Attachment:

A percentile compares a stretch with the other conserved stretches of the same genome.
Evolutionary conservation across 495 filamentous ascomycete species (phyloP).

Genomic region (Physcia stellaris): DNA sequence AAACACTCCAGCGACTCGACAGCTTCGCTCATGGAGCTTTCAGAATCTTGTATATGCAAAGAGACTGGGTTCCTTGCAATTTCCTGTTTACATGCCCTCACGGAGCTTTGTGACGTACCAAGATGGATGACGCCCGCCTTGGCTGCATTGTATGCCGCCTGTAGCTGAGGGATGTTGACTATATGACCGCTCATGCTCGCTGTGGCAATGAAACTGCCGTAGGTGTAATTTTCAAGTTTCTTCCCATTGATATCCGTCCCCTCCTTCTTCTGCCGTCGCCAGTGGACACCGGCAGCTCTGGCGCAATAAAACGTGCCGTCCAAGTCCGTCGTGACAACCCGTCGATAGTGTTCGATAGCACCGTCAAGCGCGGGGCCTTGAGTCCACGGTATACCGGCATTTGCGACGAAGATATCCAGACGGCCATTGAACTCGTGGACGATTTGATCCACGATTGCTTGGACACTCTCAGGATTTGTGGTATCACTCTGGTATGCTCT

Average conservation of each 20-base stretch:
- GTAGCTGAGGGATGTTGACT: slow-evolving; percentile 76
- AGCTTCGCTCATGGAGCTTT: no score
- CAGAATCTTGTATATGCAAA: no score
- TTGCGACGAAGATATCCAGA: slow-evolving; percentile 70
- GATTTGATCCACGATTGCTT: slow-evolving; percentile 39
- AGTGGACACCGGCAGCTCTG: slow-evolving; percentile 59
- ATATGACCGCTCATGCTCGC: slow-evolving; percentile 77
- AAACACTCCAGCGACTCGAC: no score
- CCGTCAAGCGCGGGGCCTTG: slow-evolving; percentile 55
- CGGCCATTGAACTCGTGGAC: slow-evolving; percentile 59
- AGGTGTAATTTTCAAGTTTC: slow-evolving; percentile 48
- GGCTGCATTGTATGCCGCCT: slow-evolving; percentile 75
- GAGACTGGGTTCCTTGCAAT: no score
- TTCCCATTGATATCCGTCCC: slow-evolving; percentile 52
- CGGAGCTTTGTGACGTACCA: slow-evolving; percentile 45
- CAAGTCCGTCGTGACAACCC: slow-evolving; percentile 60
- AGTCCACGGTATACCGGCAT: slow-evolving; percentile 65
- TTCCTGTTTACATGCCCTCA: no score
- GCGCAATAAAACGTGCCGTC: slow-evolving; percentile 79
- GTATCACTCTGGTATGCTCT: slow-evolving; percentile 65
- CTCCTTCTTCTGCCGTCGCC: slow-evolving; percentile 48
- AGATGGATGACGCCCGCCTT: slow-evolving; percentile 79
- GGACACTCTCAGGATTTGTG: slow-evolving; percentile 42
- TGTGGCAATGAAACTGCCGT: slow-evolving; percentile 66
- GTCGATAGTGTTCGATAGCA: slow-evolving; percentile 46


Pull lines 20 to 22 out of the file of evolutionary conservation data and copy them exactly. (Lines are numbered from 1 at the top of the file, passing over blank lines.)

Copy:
- CAAGTCCGTCGTGACAACCC: slow-evolving; percentile 60
- AGTCCACGGTATACCGGCAT: slow-evolving; percentile 65
- TTCCTGTTTACATGCCCTCA: no score